I also noticed that the number of males with leading or supporting speaking roles far out numbered the number of female roles. In my opinion, it appeared females were relegated to support roles where their main purpose in the movie plot was to cause a conflict or problem that a male counterpart needed to rescue them from. I was upset that it didn’t appear there was a single female Disney character that was portrayed as independent and strong enough to save herself, moreover take control of saving the plot from being over-run with male characters.

Unattainable Beauty
To add insult to injury, I noticed leading female characters were portrayed by a rigid standard of beauty that was unrealistic and unattainable – petite, fragile girls with unimaginably tiny waists; overly busty chests; long, flowing hair; large eyes; and ivory-skin. Likewise, leading male characters tended to adhere to strict gender norms as muscular, young men with exceptionally chiseled faces and rugged handsomeness. Again, the films we were viewing did not show images that properly represented the true physical diversity young women and men.

Side note — In 2012, the movie Brave did feature a strong female lead, Merida, who saved the day. This is the *first and only* Disney/Pixar movie to do so. However, to negate any positive effect Merida may have garnered, Disney decided that before Merida would be marketed as a “Princess,” she must receive a makeover, including a new sexier hair-do, the addition of make-up, altered facial features, and a new off-the-shoulder dress with a low-slung belt on her narrowed waist/hips.

Source: Culture PoppedSource: Popped Culture

According to a report summary from the Geena Davis Institute on Gender in the Media “males outnumber females 3 to 1 in family films” which is the same level “it was in 1946”.  They also found “females are almost four times as likely as males to be shown in sexy attire. Further, females are nearly twice as likely as males to be shown with a diminutive waistline. Unrealistic figures are more likely to be seen on females than males.”

The fact that we are marketing these misleading gender stereotypes to young children is even more disturbing when you consider that “according to theories of gender constancy, until they’re about 6 or 7, children don’t realize that the sex they were born is immutable until they’re about 6 or 7. believe that they have a choice: they can grow up to be either a mommy or a daddy” (Orenstein, 2006).

Motherly Advice
I found myself questioning whether I should allow my children to watch films that clearly sent messages contrary to the gender-equality messages I wanted to instill in them. What type of conflicted messages was I sending? I began looking for other folks opinions on the matter.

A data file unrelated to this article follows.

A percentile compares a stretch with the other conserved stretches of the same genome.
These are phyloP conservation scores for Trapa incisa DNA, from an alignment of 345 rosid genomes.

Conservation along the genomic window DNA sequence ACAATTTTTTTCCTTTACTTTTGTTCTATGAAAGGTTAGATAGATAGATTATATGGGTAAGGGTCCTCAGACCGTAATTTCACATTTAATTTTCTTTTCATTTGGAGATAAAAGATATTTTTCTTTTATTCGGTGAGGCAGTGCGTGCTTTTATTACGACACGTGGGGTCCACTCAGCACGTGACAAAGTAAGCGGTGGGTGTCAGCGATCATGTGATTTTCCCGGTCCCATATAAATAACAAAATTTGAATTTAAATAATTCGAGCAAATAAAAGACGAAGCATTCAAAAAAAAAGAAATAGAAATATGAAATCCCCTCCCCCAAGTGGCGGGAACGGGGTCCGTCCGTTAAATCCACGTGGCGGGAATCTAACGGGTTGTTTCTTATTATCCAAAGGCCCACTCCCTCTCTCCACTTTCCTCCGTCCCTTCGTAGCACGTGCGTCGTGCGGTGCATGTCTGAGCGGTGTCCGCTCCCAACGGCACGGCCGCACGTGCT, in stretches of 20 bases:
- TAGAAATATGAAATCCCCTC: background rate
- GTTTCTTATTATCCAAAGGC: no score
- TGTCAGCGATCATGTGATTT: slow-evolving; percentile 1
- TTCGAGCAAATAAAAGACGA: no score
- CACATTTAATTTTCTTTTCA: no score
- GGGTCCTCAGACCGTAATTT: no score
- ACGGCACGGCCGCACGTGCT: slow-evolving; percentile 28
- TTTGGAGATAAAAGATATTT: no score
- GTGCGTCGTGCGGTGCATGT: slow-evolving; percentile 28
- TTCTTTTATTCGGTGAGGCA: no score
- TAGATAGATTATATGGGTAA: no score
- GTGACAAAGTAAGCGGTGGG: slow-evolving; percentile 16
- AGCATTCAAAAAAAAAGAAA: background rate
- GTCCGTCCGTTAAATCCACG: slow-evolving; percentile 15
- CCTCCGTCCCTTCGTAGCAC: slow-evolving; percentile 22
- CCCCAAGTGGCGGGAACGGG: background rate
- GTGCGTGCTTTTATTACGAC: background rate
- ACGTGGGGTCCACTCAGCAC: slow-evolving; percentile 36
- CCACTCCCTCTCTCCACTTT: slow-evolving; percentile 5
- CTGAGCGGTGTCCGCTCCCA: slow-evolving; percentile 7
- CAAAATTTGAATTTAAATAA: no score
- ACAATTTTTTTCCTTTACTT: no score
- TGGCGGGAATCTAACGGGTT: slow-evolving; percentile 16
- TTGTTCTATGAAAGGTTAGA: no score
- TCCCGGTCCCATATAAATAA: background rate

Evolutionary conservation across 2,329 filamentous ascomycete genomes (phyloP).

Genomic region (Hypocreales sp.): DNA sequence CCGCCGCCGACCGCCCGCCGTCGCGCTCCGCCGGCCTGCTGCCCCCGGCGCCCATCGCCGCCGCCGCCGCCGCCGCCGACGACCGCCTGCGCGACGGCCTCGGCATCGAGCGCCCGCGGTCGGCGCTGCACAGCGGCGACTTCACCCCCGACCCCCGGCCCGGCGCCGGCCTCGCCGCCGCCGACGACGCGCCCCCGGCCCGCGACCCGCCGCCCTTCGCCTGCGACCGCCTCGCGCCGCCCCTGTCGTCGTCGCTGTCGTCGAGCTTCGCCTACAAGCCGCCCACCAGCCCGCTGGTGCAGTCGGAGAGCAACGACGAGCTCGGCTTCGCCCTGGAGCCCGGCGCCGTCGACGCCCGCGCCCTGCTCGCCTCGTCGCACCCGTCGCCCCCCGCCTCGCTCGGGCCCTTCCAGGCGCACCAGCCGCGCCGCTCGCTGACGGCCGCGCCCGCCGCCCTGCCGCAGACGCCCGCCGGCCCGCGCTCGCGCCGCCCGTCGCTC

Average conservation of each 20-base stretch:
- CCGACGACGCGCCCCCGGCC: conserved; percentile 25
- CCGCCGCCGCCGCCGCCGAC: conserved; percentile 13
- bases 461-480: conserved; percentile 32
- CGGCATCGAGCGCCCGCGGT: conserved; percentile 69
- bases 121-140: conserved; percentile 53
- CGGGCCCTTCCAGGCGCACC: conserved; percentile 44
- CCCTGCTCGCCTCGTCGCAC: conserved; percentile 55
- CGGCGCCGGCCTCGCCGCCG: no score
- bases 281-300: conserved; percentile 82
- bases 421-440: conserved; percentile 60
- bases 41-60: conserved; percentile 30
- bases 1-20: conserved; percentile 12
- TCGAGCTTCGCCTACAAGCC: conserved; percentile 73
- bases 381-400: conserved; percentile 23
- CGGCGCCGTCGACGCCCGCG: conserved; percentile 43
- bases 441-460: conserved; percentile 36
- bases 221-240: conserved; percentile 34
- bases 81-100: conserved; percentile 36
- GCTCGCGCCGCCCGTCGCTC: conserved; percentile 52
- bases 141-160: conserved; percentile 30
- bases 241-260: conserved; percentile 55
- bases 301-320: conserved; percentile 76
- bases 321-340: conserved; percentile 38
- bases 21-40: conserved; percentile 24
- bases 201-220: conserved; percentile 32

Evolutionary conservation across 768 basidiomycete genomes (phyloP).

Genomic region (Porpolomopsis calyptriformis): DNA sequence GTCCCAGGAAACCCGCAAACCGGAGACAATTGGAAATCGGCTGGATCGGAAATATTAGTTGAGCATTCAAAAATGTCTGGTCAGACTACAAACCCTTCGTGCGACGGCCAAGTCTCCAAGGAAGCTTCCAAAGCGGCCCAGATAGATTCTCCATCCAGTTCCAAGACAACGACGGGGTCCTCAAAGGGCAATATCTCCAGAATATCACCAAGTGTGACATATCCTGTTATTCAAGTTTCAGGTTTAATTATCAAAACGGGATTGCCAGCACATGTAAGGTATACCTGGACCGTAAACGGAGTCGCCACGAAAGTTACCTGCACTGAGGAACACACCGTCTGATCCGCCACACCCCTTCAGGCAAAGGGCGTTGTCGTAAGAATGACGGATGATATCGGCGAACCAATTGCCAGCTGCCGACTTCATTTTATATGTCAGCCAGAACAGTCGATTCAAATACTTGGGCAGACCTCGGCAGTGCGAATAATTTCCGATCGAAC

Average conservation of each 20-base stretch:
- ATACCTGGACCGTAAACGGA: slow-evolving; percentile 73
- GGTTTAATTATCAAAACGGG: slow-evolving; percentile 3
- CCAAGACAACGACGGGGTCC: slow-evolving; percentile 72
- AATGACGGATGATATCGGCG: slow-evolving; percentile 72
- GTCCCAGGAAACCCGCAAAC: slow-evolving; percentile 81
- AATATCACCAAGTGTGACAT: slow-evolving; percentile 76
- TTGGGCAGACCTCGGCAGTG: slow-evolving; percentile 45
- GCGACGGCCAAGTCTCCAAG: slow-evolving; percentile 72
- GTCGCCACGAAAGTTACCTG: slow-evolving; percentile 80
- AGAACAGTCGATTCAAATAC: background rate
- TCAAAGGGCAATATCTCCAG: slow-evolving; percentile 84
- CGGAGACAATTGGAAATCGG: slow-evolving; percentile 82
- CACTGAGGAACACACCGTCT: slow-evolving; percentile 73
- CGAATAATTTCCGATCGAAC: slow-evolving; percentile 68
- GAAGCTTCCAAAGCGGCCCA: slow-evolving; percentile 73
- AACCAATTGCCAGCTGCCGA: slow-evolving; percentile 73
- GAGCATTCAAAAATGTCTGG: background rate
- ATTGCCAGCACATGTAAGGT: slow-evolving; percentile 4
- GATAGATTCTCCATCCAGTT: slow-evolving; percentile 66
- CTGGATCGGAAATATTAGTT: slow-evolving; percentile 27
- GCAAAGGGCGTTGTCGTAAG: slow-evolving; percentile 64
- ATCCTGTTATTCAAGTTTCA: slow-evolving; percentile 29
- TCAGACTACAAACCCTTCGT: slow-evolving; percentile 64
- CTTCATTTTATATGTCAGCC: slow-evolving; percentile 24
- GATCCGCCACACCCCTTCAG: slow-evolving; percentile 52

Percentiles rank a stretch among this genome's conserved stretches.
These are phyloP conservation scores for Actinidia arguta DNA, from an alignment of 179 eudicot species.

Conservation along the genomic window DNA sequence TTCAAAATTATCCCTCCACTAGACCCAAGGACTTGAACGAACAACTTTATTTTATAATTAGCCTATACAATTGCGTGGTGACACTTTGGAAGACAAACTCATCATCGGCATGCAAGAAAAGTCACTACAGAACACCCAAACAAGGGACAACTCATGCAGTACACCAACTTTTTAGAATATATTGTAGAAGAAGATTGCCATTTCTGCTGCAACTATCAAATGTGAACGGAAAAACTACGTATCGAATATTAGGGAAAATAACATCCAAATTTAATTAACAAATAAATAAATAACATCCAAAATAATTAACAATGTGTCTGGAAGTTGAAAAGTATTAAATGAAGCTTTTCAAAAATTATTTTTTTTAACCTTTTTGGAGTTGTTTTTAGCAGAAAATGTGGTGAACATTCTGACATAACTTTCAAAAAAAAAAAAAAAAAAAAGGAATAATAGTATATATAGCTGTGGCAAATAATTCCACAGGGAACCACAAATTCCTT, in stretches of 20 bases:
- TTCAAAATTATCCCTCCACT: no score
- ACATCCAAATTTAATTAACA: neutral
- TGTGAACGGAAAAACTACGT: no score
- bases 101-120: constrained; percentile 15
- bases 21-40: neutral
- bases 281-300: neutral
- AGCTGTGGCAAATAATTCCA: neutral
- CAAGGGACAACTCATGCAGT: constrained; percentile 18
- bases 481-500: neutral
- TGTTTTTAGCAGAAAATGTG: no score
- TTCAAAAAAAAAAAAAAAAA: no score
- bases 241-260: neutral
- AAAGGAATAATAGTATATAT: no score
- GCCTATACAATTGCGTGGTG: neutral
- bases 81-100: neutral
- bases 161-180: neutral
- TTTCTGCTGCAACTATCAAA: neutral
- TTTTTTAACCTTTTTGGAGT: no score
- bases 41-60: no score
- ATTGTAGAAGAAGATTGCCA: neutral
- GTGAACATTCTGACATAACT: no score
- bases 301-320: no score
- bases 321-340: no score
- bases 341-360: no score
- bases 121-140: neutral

I was impressed by a hilarious take from Huffington Post blogger, Bunmi Zalob, when she wrote about an imaginary dialogue between a wayward princess and her mother. The fictitious motherly advice was written with a contemporary flare and snarky attitude. I loved the way she cut to the chase and said what a blunt mother would at least think, if not actually spout.

Then I discovered Jaime Moore, a professional photographer who wanted to take unique photographs of her daughter for her 5th birthday. When she researched photo ideas, the vast majority of the search results returned information about photographing her daughter as a Disney princess. Moore wanted to encourage her daughter to “set aside the Barbie dolls and Disney princesses for just a moment” and see what a “real woman” she could grow up to be. In doing so, Moore sparked a movement when she photographed her daughter in the likeness of great women in history, including Susan B. Anthony, Coco Chanel, Helen Keller, Jane Goodall, and Amelia Earhart.  She explained, “I wanted her to know the value of these amazing women who had gone against everything so she can now have everything.” 

Source: Jaime Moore Photography

Penny For Your Thoughts?
What do you think about the gender inequalities of popular family films? Is it something you notice? Do you allow your children to watch these films? If so, do you start conversations with your children about the lack of positive mother figures or the lack of strong leading female characters? Do you try to introduce your children to “real” women, past and present? What media outlets do you trust to support gender equity in the media?

Ann Blumer-LaMotte

Barker, J. (2009, 11 01). The life of a Disney princess. Culture Popped weblog retrieved from

Moore, J. (2009, 05 09). Not just a girl. Jaime Moore Photography weblog retrieved from

Orenstein, P. (2006, 12 24).  What’s wrong with Cinderella? New York Times retrieved from

Smith, S. L. & Choueiti, M. (n.d.). Gender disparity on-screen and behind the camera in family films. Retrieved from

Zalob, B. (2011, 03 16). If Disney princesses had mothers: Ariel. Huffington Post retrieved from